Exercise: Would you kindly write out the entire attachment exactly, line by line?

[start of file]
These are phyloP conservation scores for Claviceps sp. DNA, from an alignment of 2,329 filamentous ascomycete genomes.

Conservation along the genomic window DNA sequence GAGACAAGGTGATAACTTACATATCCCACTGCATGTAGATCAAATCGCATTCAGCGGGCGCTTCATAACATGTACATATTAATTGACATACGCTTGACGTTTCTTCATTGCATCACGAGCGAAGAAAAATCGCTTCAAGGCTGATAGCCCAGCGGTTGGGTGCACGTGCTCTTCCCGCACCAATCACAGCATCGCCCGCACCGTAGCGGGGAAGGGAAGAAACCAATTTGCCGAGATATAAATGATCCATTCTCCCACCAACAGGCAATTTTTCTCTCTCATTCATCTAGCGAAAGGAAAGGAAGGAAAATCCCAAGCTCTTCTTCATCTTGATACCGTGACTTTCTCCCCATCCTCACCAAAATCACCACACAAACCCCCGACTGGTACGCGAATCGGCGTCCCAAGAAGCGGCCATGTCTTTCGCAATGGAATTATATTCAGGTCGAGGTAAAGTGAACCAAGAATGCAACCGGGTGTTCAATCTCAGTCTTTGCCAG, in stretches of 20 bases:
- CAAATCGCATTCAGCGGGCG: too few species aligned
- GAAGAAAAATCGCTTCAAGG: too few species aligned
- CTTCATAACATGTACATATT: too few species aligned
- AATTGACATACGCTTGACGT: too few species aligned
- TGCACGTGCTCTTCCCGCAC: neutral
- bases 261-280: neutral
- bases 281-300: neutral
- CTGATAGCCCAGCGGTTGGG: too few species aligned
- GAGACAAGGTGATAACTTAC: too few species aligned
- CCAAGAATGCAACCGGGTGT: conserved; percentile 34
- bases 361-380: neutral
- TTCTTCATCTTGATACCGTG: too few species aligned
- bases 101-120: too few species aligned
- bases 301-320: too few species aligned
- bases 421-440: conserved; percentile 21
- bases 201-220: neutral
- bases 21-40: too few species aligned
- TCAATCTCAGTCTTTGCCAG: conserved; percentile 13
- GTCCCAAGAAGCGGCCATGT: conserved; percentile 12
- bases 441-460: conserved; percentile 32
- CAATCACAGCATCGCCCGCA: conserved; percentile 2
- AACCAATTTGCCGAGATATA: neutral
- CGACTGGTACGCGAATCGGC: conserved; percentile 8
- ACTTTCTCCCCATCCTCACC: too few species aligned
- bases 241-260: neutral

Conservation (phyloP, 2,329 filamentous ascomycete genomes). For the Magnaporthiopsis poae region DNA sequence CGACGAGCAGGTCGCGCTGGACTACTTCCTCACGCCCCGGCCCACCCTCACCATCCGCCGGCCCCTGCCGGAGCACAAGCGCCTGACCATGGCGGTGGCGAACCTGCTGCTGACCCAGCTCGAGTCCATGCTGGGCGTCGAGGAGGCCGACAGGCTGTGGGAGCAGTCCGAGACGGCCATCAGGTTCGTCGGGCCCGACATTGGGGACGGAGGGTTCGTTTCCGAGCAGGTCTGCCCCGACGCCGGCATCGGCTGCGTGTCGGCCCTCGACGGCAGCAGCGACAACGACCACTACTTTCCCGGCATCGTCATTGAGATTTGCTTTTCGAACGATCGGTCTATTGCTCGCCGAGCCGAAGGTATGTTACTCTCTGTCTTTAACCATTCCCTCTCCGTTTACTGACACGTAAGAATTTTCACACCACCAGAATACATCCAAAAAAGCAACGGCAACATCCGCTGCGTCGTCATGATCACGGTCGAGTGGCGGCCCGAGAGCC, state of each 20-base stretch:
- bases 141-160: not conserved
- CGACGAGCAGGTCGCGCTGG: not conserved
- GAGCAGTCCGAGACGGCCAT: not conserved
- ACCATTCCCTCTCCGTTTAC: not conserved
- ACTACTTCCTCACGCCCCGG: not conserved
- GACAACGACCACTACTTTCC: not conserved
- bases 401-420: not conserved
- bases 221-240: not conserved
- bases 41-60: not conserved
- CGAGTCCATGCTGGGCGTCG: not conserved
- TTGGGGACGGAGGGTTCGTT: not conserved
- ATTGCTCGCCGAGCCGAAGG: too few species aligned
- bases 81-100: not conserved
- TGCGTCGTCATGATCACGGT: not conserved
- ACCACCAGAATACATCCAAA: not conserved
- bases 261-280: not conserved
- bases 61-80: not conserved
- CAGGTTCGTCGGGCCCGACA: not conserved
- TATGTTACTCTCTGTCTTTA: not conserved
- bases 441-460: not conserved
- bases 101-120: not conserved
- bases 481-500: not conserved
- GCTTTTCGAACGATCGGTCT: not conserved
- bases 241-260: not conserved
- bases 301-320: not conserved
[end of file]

These are phyloP conservation scores for Claviceps sp. DNA, from an alignment of 2,329 filamentous ascomycete genomes.

Conservation along the genomic window DNA sequence GAGACAAGGTGATAACTTACATATCCCACTGCATGTAGATCAAATCGCATTCAGCGGGCGCTTCATAACATGTACATATTAATTGACATACGCTTGACGTTTCTTCATTGCATCACGAGCGAAGAAAAATCGCTTCAAGGCTGATAGCCCAGCGGTTGGGTGCACGTGCTCTTCCCGCACCAATCACAGCATCGCCCGCACCGTAGCGGGGAAGGGAAGAAACCAATTTGCCGAGATATAAATGATCCATTCTCCCACCAACAGGCAATTTTTCTCTCTCATTCATCTAGCGAAAGGAAAGGAAGGAAAATCCCAAGCTCTTCTTCATCTTGATACCGTGACTTTCTCCCCATCCTCACCAAAATCACCACACAAACCCCCGACTGGTACGCGAATCGGCGTCCCAAGAAGCGGCCATGTCTTTCGCAATGGAATTATATTCAGGTCGAGGTAAAGTGAACCAAGAATGCAACCGGGTGTTCAATCTCAGTCTTTGCCAG, in stretches of 20 bases:
- CAAATCGCATTCAGCGGGCG: too few species aligned
- GAAGAAAAATCGCTTCAAGG: too few species aligned
- CTTCATAACATGTACATATT: too few species aligned
- AATTGACATACGCTTGACGT: too few species aligned
- TGCACGTGCTCTTCCCGCAC: neutral
- bases 261-280: neutral
- bases 281-300: neutral
- CTGATAGCCCAGCGGTTGGG: too few species aligned
- GAGACAAGGTGATAACTTAC: too few species aligned
- CCAAGAATGCAACCGGGTGT: conserved; percentile 34
- bases 361-380: neutral
- TTCTTCATCTTGATACCGTG: too few species aligned
- bases 101-120: too few species aligned
- bases 301-320: too few species aligned
- bases 421-440: conserved; percentile 21
- bases 201-220: neutral
- bases 21-40: too few species aligned
- TCAATCTCAGTCTTTGCCAG: conserved; percentile 13
- GTCCCAAGAAGCGGCCATGT: conserved; percentile 12
- bases 441-460: conserved; percentile 32
- CAATCACAGCATCGCCCGCA: conserved; percentile 2
- AACCAATTTGCCGAGATATA: neutral
- CGACTGGTACGCGAATCGGC: conserved; percentile 8
- ACTTTCTCCCCATCCTCACC: too few species aligned
- bases 241-260: neutral

Conservation (phyloP, 2,329 filamentous ascomycete genomes). For the Magnaporthiopsis poae region DNA sequence CGACGAGCAGGTCGCGCTGGACTACTTCCTCACGCCCCGGCCCACCCTCACCATCCGCCGGCCCCTGCCGGAGCACAAGCGCCTGACCATGGCGGTGGCGAACCTGCTGCTGACCCAGCTCGAGTCCATGCTGGGCGTCGAGGAGGCCGACAGGCTGTGGGAGCAGTCCGAGACGGCCATCAGGTTCGTCGGGCCCGACATTGGGGACGGAGGGTTCGTTTCCGAGCAGGTCTGCCCCGACGCCGGCATCGGCTGCGTGTCGGCCCTCGACGGCAGCAGCGACAACGACCACTACTTTCCCGGCATCGTCATTGAGATTTGCTTTTCGAACGATCGGTCTATTGCTCGCCGAGCCGAAGGTATGTTACTCTCTGTCTTTAACCATTCCCTCTCCGTTTACTGACACGTAAGAATTTTCACACCACCAGAATACATCCAAAAAAGCAACGGCAACATCCGCTGCGTCGTCATGATCACGGTCGAGTGGCGGCCCGAGAGCC, state of each 20-base stretch:
- bases 141-160: not conserved
- CGACGAGCAGGTCGCGCTGG: not conserved
- GAGCAGTCCGAGACGGCCAT: not conserved
- ACCATTCCCTCTCCGTTTAC: not conserved
- ACTACTTCCTCACGCCCCGG: not conserved
- GACAACGACCACTACTTTCC: not conserved
- bases 401-420: not conserved
- bases 221-240: not conserved
- bases 41-60: not conserved
- CGAGTCCATGCTGGGCGTCG: not conserved
- TTGGGGACGGAGGGTTCGTT: not conserved
- ATTGCTCGCCGAGCCGAAGG: too few species aligned
- bases 81-100: not conserved
- TGCGTCGTCATGATCACGGT: not conserved
- ACCACCAGAATACATCCAAA: not conserved
- bases 261-280: not conserved
- bases 61-80: not conserved
- CAGGTTCGTCGGGCCCGACA: not conserved
- TATGTTACTCTCTGTCTTTA: not conserved
- bases 441-460: not conserved
- bases 101-120: not conserved
- bases 481-500: not conserved
- GCTTTTCGAACGATCGGTCT: not conserved
- bases 241-260: not conserved
- bases 301-320: not conserved